Persecution: It’s real…

Yesterday one of our Pakistani refugees here in Cambodia was able to go to Japan where he hopes to start a new life. Our St. Vincent de Paul Society in the English parish has been working with ten families who have fled religious persecution in Pakistan, and Saturday night we got two more newly arrived families. There is a limit to what we can do. In the past two weeks I have been asked for $46,000+ for refugee needs. We just don’t have that. The persecution is real, though, and people are fleeing for their lives.

Relics of Modern Saints

St. Theresa of Lisieux is one of the most popular saints in the Catholic Church and her parents are also official saints. The relics of the parents–Louis and Zélie Martin–were brought to the Saturday evening liturgy of the English community by Bishop Olivier. Click here to see photographs from this visit.

The Martin Relics

The Diocese of Phnom Penh is in the middle of a three-year focus on families and family life and Bishop Olivier connected that theme with the bringing of the relics of the parents of St. Theresa of Lisieux to Cambodia. Today was a family day celebration at which the bishop (behind the yellow table) addressed those attending
The relics are contained in the metal receptacle enclosed under the heavy plastic cover. A photo of Louis and Zelie Martin, Theresa’s parents, is at right.

School visit to church

Three groups of students from ASEAN International School went to the Church of the Child Jesus in Boeung Tum Pun this week to learn about what Catholics believe and practice. Almost all the students were Buddhist and this was their first time in a Catholic Church. I explained our basic beliefs and then showed them around the church and answered their questions.

Vocations Camp Visitors

The Church of Cambodia is having a vocations camp this week, bringing together 300 youth from all over the kingdom to discuss what it means to be a Catholic Christian and to reflect on the idea of a vocation of service as a sister or brother or priest. Today different small groups visited various organizations to learn about the work of the Catholic Church in Cambodia. This group came to the Deaf Development Programme where I talked to them about deaf ministry.

Visit of Relics to Cambodia

Saint Thérèse of Lisieux, together with St. Francis Assisi is considered one of the most popular saints in the history of the church.  She died at the age of 24, in 1897, but is known for her simple and practical approach to the spiritual life. What sets her apart from other saints, whether in ancient times or modern times, is that her parents were also canonized as saints, the only married couple so honored. Some relics of her parents, Louis and Zelie Martin, have been brought to Cambodia as an inspiration to Cambodian Catholics as they focus on the family this year. Here Bishop Olivier is at the cargo terminal at the Phnom Penh airport to claim the shipment when it arrived in the kingdom. He has been taking the relics to the parishes and institutions throughout Cambodia.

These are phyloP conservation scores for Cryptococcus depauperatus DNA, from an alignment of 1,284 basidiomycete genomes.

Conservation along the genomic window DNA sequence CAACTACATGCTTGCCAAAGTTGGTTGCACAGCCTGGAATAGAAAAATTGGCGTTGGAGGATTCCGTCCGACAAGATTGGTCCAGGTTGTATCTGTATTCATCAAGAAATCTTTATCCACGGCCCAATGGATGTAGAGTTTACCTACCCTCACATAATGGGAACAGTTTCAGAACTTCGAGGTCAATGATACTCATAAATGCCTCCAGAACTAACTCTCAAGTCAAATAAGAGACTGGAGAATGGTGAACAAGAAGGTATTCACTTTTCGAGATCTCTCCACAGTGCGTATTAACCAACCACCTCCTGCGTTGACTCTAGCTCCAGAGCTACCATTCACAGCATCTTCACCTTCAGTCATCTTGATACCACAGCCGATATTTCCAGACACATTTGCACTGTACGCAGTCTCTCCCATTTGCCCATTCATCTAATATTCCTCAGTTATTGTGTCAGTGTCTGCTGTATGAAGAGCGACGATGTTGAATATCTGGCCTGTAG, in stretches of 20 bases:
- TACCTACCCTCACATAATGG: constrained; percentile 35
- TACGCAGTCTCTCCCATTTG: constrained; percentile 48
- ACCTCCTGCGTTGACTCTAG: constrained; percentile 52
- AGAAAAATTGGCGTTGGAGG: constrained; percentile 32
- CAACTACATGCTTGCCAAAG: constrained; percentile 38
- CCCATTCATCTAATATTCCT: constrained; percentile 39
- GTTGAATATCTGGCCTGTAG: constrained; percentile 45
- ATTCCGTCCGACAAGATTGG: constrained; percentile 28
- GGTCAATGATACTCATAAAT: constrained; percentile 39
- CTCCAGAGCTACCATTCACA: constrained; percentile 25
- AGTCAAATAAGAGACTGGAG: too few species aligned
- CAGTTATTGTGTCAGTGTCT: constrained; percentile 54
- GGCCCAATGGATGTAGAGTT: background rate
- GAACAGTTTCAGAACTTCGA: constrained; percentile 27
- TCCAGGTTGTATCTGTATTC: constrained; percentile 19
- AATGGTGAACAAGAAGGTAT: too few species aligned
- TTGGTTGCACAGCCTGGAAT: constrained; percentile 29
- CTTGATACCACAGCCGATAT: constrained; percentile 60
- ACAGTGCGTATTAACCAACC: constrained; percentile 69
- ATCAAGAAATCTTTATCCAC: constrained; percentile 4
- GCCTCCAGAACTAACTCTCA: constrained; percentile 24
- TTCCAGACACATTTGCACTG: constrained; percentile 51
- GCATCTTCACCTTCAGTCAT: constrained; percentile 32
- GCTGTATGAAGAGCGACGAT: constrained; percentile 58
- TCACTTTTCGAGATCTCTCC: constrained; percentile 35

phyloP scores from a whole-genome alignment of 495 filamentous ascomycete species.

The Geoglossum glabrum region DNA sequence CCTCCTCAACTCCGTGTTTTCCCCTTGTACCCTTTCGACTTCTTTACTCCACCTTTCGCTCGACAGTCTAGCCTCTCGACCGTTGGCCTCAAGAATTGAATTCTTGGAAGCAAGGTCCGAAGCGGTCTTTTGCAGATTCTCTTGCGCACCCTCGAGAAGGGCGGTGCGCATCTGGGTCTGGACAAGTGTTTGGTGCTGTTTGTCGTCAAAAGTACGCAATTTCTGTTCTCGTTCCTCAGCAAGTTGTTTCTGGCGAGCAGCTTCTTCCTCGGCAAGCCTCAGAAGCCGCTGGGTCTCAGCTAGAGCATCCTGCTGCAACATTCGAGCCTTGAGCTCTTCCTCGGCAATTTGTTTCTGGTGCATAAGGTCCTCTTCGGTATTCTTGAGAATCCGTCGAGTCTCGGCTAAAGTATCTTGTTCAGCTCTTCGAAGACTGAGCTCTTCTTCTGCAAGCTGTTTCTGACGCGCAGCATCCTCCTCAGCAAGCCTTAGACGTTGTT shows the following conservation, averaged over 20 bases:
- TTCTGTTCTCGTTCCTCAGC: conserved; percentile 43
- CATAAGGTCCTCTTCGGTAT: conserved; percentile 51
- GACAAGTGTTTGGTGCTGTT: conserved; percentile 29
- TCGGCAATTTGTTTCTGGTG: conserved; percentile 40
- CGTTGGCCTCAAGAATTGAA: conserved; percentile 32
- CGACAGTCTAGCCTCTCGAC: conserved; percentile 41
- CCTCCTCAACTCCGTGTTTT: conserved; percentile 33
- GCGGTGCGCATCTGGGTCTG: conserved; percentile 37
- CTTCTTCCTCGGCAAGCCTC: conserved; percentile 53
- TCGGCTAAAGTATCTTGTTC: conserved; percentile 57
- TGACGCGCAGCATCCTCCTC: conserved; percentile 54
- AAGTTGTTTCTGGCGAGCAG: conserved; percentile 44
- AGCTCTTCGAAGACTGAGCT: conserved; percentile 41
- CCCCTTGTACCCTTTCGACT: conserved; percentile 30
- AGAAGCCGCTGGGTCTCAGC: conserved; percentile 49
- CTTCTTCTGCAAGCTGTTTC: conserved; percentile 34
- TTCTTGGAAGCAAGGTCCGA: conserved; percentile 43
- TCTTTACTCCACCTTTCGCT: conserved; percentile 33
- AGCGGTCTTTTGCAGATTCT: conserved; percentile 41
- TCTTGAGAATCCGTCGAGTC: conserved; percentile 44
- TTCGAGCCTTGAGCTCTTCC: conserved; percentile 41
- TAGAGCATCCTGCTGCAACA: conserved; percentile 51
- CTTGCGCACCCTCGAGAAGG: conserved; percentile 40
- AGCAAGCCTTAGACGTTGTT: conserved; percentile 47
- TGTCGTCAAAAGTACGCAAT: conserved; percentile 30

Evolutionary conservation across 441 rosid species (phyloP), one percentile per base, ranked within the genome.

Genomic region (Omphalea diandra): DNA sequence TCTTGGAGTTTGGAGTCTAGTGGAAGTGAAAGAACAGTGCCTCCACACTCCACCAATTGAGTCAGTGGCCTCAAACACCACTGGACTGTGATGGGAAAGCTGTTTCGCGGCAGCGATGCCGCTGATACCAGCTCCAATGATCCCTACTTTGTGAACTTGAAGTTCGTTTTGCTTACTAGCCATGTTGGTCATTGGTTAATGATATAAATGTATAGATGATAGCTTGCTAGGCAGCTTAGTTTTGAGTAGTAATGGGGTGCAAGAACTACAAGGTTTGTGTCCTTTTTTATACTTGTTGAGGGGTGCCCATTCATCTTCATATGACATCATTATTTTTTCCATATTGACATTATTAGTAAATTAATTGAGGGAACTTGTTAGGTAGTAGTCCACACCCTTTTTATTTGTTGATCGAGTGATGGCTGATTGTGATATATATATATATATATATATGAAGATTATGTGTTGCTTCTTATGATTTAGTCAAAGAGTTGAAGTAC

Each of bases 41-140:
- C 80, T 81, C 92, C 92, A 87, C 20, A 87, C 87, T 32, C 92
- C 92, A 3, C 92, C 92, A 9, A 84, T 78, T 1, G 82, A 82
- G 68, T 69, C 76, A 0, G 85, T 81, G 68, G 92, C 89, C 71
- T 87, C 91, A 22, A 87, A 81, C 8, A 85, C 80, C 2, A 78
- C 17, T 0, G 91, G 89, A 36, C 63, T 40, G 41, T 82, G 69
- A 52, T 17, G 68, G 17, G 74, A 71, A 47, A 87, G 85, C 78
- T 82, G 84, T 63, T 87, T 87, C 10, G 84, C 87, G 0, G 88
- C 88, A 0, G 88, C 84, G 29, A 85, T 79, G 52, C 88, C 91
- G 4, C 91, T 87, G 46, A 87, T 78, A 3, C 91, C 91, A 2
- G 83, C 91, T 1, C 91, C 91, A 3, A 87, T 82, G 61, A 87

Marist Brothers Chapter

Every three years the Brothers of the Marist District of Asia have a chapter meeting to reconnect and to discuss issues of governance for their community. In 2016 and in 2019 they met at the pastoral center in Phnom Penh Thmey in Cambodia and both times I was invited to work with them for their liturgical celebrations.

There were 45 brothers attending this chapter. They come from many different countries around the world and they work in 10 or 12 countries in Asia.
The pastoral center has a large chapel that we used for the daily liturgies.
The liturgies were at 6:00 PM and I was invited to eat dinner with the brothers and to stay overnight. On this evening Brother Francis who works in Cambodia was acknowledging some of the brothers who were moving to new missions.

Catholic Church and Disabilities

Today Bishop Olivier asked all the Catholic NGOs that work with people with disabilities to come together for a sharing session. About 12 or 13 groups were represented. The main speaker for the morning was a spokesman from the government’s Disability Action Council
Mr. Te Serey Bon, the director of the Caritas Takeo Eye Hospital (where I had my cataract surgery) made a plea for government funding for programs that the church has set up with government cooperation but without government funding.
A lot of good networking and information sharing takes place
among the participants at the break times.
Bishop Olivier encouraged and thanked all the groups for the work they are doing, especially among some of Cambodia’s poorest people.